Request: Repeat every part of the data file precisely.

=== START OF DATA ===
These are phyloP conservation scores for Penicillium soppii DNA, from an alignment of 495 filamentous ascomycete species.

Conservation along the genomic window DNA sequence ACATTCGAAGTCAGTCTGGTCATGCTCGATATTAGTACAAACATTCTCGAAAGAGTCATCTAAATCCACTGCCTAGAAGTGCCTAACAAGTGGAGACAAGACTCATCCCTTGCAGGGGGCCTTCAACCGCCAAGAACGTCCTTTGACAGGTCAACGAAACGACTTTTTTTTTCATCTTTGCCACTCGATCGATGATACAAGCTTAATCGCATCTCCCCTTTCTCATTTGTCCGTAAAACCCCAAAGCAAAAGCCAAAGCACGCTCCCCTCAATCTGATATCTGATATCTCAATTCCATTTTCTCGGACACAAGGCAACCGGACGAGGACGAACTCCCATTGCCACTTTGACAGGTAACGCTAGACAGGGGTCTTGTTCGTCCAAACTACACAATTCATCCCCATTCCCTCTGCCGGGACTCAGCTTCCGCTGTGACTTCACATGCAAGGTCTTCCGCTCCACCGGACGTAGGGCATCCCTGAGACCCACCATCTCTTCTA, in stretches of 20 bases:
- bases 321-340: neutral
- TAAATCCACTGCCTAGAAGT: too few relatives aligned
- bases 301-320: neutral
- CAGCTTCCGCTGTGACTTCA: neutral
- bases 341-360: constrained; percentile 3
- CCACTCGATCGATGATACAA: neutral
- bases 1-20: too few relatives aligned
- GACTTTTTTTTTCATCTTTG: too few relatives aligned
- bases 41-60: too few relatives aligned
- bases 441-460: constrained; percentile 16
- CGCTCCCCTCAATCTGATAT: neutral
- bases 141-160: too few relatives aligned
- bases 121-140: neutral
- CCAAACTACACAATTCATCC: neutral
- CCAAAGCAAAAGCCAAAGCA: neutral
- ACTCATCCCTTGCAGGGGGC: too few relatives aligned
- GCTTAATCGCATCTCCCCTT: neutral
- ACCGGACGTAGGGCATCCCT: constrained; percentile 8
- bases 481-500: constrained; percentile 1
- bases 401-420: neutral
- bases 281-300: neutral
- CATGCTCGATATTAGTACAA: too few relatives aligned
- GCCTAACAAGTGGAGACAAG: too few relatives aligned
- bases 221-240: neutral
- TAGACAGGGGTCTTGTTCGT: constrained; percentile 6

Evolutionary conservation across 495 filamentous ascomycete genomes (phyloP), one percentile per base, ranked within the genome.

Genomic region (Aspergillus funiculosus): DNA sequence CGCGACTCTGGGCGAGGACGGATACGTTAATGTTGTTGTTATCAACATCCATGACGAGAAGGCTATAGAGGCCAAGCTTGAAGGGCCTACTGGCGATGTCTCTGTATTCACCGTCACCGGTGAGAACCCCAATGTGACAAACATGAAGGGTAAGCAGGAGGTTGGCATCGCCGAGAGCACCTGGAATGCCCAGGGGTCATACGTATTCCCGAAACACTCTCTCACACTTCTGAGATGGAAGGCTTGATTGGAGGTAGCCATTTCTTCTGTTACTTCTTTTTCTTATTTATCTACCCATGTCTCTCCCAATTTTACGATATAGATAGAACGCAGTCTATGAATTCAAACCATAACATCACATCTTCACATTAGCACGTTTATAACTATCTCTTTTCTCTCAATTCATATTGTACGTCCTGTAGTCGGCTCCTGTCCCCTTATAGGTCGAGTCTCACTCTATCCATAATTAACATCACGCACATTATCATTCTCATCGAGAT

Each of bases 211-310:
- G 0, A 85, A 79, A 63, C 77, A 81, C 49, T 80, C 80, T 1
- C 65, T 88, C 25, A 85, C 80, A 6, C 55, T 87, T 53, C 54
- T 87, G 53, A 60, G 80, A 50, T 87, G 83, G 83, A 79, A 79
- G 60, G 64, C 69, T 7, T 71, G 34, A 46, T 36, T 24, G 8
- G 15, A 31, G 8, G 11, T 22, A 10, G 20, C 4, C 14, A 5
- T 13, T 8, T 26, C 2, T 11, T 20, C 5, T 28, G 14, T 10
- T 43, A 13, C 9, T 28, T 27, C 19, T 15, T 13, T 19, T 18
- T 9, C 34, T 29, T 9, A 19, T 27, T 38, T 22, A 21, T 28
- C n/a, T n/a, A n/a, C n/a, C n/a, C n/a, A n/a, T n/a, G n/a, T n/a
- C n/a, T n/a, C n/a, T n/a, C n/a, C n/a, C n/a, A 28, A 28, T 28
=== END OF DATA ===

These are phyloP conservation scores for Penicillium soppii DNA, from an alignment of 495 filamentous ascomycete species.

Conservation along the genomic window DNA sequence ACATTCGAAGTCAGTCTGGTCATGCTCGATATTAGTACAAACATTCTCGAAAGAGTCATCTAAATCCACTGCCTAGAAGTGCCTAACAAGTGGAGACAAGACTCATCCCTTGCAGGGGGCCTTCAACCGCCAAGAACGTCCTTTGACAGGTCAACGAAACGACTTTTTTTTTCATCTTTGCCACTCGATCGATGATACAAGCTTAATCGCATCTCCCCTTTCTCATTTGTCCGTAAAACCCCAAAGCAAAAGCCAAAGCACGCTCCCCTCAATCTGATATCTGATATCTCAATTCCATTTTCTCGGACACAAGGCAACCGGACGAGGACGAACTCCCATTGCCACTTTGACAGGTAACGCTAGACAGGGGTCTTGTTCGTCCAAACTACACAATTCATCCCCATTCCCTCTGCCGGGACTCAGCTTCCGCTGTGACTTCACATGCAAGGTCTTCCGCTCCACCGGACGTAGGGCATCCCTGAGACCCACCATCTCTTCTA, in stretches of 20 bases:
- bases 321-340: neutral
- TAAATCCACTGCCTAGAAGT: too few relatives aligned
- bases 301-320: neutral
- CAGCTTCCGCTGTGACTTCA: neutral
- bases 341-360: constrained; percentile 3
- CCACTCGATCGATGATACAA: neutral
- bases 1-20: too few relatives aligned
- GACTTTTTTTTTCATCTTTG: too few relatives aligned
- bases 41-60: too few relatives aligned
- bases 441-460: constrained; percentile 16
- CGCTCCCCTCAATCTGATAT: neutral
- bases 141-160: too few relatives aligned
- bases 121-140: neutral
- CCAAACTACACAATTCATCC: neutral
- CCAAAGCAAAAGCCAAAGCA: neutral
- ACTCATCCCTTGCAGGGGGC: too few relatives aligned
- GCTTAATCGCATCTCCCCTT: neutral
- ACCGGACGTAGGGCATCCCT: constrained; percentile 8
- bases 481-500: constrained; percentile 1
- bases 401-420: neutral
- bases 281-300: neutral
- CATGCTCGATATTAGTACAA: too few relatives aligned
- GCCTAACAAGTGGAGACAAG: too few relatives aligned
- bases 221-240: neutral
- TAGACAGGGGTCTTGTTCGT: constrained; percentile 6

Evolutionary conservation across 495 filamentous ascomycete genomes (phyloP), one percentile per base, ranked within the genome.

Genomic region (Aspergillus funiculosus): DNA sequence CGCGACTCTGGGCGAGGACGGATACGTTAATGTTGTTGTTATCAACATCCATGACGAGAAGGCTATAGAGGCCAAGCTTGAAGGGCCTACTGGCGATGTCTCTGTATTCACCGTCACCGGTGAGAACCCCAATGTGACAAACATGAAGGGTAAGCAGGAGGTTGGCATCGCCGAGAGCACCTGGAATGCCCAGGGGTCATACGTATTCCCGAAACACTCTCTCACACTTCTGAGATGGAAGGCTTGATTGGAGGTAGCCATTTCTTCTGTTACTTCTTTTTCTTATTTATCTACCCATGTCTCTCCCAATTTTACGATATAGATAGAACGCAGTCTATGAATTCAAACCATAACATCACATCTTCACATTAGCACGTTTATAACTATCTCTTTTCTCTCAATTCATATTGTACGTCCTGTAGTCGGCTCCTGTCCCCTTATAGGTCGAGTCTCACTCTATCCATAATTAACATCACGCACATTATCATTCTCATCGAGAT

Each of bases 211-310:
- G 0, A 85, A 79, A 63, C 77, A 81, C 49, T 80, C 80, T 1
- C 65, T 88, C 25, A 85, C 80, A 6, C 55, T 87, T 53, C 54
- T 87, G 53, A 60, G 80, A 50, T 87, G 83, G 83, A 79, A 79
- G 60, G 64, C 69, T 7, T 71, G 34, A 46, T 36, T 24, G 8
- G 15, A 31, G 8, G 11, T 22, A 10, G 20, C 4, C 14, A 5
- T 13, T 8, T 26, C 2, T 11, T 20, C 5, T 28, G 14, T 10
- T 43, A 13, C 9, T 28, T 27, C 19, T 15, T 13, T 19, T 18
- T 9, C 34, T 29, T 9, A 19, T 27, T 38, T 22, A 21, T 28
- C n/a, T n/a, A n/a, C n/a, C n/a, C n/a, A n/a, T n/a, G n/a, T n/a
- C n/a, T n/a, C n/a, T n/a, C n/a, C n/a, C n/a, A 28, A 28, T 28